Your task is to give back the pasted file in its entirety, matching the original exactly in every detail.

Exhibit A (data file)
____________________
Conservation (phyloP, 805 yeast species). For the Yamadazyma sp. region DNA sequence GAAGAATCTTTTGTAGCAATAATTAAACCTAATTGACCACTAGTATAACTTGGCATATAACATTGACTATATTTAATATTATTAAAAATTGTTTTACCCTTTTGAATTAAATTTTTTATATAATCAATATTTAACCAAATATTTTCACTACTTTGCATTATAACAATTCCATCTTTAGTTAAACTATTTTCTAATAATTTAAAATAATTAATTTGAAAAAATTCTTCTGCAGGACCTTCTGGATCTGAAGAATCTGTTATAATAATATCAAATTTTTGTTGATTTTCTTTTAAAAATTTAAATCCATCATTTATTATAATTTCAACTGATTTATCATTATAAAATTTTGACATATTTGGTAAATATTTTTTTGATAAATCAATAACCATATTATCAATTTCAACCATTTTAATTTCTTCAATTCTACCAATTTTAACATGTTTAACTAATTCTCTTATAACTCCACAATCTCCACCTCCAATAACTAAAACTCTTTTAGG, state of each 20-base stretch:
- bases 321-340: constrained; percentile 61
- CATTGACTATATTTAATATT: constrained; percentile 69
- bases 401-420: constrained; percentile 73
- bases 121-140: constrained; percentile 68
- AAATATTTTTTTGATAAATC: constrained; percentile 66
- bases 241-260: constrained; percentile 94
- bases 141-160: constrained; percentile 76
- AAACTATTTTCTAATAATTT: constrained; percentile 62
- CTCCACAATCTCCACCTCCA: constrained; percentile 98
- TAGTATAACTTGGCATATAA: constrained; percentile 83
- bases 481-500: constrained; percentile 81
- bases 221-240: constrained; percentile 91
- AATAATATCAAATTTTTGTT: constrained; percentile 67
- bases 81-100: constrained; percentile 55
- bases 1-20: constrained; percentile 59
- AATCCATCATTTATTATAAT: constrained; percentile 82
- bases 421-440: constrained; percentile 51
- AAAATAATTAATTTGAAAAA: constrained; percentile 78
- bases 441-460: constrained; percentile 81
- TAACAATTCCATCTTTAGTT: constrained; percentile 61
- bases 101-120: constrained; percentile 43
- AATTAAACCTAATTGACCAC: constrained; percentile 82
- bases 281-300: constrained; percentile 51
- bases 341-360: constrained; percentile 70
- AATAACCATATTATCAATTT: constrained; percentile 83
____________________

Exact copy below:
Conservation (phyloP, 805 yeast species). For the Yamadazyma sp. region DNA sequence GAAGAATCTTTTGTAGCAATAATTAAACCTAATTGACCACTAGTATAACTTGGCATATAACATTGACTATATTTAATATTATTAAAAATTGTTTTACCCTTTTGAATTAAATTTTTTATATAATCAATATTTAACCAAATATTTTCACTACTTTGCATTATAACAATTCCATCTTTAGTTAAACTATTTTCTAATAATTTAAAATAATTAATTTGAAAAAATTCTTCTGCAGGACCTTCTGGATCTGAAGAATCTGTTATAATAATATCAAATTTTTGTTGATTTTCTTTTAAAAATTTAAATCCATCATTTATTATAATTTCAACTGATTTATCATTATAAAATTTTGACATATTTGGTAAATATTTTTTTGATAAATCAATAACCATATTATCAATTTCAACCATTTTAATTTCTTCAATTCTACCAATTTTAACATGTTTAACTAATTCTCTTATAACTCCACAATCTCCACCTCCAATAACTAAAACTCTTTTAGG, state of each 20-base stretch:
- bases 321-340: constrained; percentile 61
- CATTGACTATATTTAATATT: constrained; percentile 69
- bases 401-420: constrained; percentile 73
- bases 121-140: constrained; percentile 68
- AAATATTTTTTTGATAAATC: constrained; percentile 66
- bases 241-260: constrained; percentile 94
- bases 141-160: constrained; percentile 76
- AAACTATTTTCTAATAATTT: constrained; percentile 62
- CTCCACAATCTCCACCTCCA: constrained; percentile 98
- TAGTATAACTTGGCATATAA: constrained; percentile 83
- bases 481-500: constrained; percentile 81
- bases 221-240: constrained; percentile 91
- AATAATATCAAATTTTTGTT: constrained; percentile 67
- bases 81-100: constrained; percentile 55
- bases 1-20: constrained; percentile 59
- AATCCATCATTTATTATAAT: constrained; percentile 82
- bases 421-440: constrained; percentile 51
- AAAATAATTAATTTGAAAAA: constrained; percentile 78
- bases 441-460: constrained; percentile 81
- TAACAATTCCATCTTTAGTT: constrained; percentile 61
- bases 101-120: constrained; percentile 43
- AATTAAACCTAATTGACCAC: constrained; percentile 82
- bases 281-300: constrained; percentile 51
- bases 341-360: constrained; percentile 70
- AATAACCATATTATCAATTT: constrained; percentile 83